CHICAGO -- Second baseman Jose Altuve fielded a grounder with two outs in the ninth inning and threw to Yuli Gurriel at first base for the final out of Game 4 of the American League Division Series. Closer Ryan Pressly raised his hands in the air, Altuve glanced toward the sky and the Astros lined up to exchange high-fives.
There was no dogpile in the middle of the diamond, though the champagne did flow once the Astros were back in the clubhouse.
It was the kind of subdued celebration you’d expect from a team that’s been there, done that as many times as the Astros, who clinched their fifth consecutive trip to the AL Championship Series with a 10-1 wipeout of the White Sox on Tuesday afternoon at Guaranteed Rate Field.
“Popping champagne is always a fun thing to do, and you never take it for granted,” Pressly said. “But we’re looking forward to the Red Sox.”
In the most dominant era in Astros history, they have become the third team to reach the LCS in five consecutive seasons, joining the Braves (’95-’99) and A’s (’71-’75).
“It’s amazing, brother,” said shortstop Carlos Correa, who tied Albert Pujols for the most postseason RBIs among active players. “Five years in a row never gets old. Just enjoying every second of it. It’s pretty special that we got here, and a pretty special organization. I’m very fond of every single guy in this clubhouse. We know what it takes to win, we know how to prepare to win the moment we [show] up to Spring Training. To see the fruits of the labor right there is always great.”
The Astros advanced in convincing fashion, getting two-run doubles from Correa and Alex Bregman, a three-run homer from Altuve -- three of their core four position players who have been together since 2016 -- and a lockdown performance from their bullpen.
For the second game in a row, the Astros roared to an early 5-1 lead, but their bullpen was up to the challenge after starter Lance McCullers Jr. threw four innings before leaving with tightness in his arm. Correa’s two-run double in the third put the Astros ahead, 2-1, and Bregman’s two-run double capped a three-run fourth. An RBI single by Michael Brantley in the sixth made it 6-1; Brantley added an RBI single in the eighth.
The Astros scored 31 runs over the four-game series (7.8 per game), hitting one homer in each game. They batted .378 with runners in scoring position. They were relentless on offense.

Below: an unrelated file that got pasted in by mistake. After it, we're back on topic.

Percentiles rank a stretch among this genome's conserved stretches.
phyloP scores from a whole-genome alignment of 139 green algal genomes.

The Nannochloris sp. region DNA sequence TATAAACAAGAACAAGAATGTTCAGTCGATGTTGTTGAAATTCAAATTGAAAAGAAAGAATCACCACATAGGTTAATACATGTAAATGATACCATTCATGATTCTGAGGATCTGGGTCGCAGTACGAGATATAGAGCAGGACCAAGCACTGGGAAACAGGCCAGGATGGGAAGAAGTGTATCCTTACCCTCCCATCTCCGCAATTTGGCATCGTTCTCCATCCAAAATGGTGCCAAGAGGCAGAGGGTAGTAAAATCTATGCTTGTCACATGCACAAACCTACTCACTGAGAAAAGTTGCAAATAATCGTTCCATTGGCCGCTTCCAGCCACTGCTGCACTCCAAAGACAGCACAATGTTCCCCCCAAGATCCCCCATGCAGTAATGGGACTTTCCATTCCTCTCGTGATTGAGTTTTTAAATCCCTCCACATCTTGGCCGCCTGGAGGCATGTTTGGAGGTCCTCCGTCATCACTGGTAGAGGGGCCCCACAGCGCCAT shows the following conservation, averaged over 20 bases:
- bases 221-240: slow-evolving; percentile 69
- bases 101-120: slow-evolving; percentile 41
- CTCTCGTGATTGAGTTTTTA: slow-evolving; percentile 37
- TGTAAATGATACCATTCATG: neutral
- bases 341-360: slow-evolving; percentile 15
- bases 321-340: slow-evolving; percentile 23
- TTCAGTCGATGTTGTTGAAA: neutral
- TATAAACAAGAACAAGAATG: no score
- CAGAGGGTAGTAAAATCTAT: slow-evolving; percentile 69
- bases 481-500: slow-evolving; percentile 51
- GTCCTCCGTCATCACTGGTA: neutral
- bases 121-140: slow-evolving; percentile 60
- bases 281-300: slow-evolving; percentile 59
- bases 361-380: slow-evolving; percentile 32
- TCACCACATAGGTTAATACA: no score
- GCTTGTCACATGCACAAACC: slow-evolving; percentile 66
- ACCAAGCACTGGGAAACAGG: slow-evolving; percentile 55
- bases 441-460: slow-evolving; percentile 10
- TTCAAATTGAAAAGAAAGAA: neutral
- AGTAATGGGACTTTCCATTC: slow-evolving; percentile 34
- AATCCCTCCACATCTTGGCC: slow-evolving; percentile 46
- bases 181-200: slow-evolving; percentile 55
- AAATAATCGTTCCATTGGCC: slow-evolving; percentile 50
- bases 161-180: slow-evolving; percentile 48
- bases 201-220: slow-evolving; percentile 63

“Boy, this was a heck of a series,” manager Dusty Baker said. “It was a downer night before last [when] we got beat pretty badly, but on a daily basis, they don't take one day into the next unless it was good. You know, I love this team, and the city loves them, and that's what counts.”
As the Astros were piling on runs in the ninth inning behind a three-run homer by Altuve -- the 19th of his postseason career -- off White Sox closer Liam Hendriks, a few boos rained down from the crowd as fans hit the exits. The jeers, which rang loudly in Game 3 and early in Game 4, had died down with each run Houston scored.
“Everybody’s been talking all year,” Pressly said. “You want to poke the bear, you can. You can say what you want to say, but this lineup is as legit as it comes.”
The White Sox appeared to supply some additional motivation when reliever Ryan Tepera suggested following Houston’s Game 3 loss in Chicago that the Astros might have been stealing signs at home in Games 1 and 2. The Astros answered with 10 runs in Game 4 and then addressed the comments on the field postgame during their subdued celebration.
“He said what he said,” Correa said. “I encouraged the players, if you’re going to talk [noise] about other teams, just state facts. If you can’t state facts, you lose credibility in this team. It’s unfortunate he had to say those words. We came out hungry, and we showed up.”
Next up is a date with the Red Sox, who lost to the Astros in the ALDS in 2017 and beat them in the ALCS in 2018. The Astros are four wins away from a third World Series berth in five years and, they hope, a celebration that would be fit for the moment.
“You can’t take playing in the postseason for granted,” Bregman said. “You’ve got to love it and cherish it. To be able to go back to a fifth straight ALCS with the guys is special. We’re definitely going to soak it in with them.”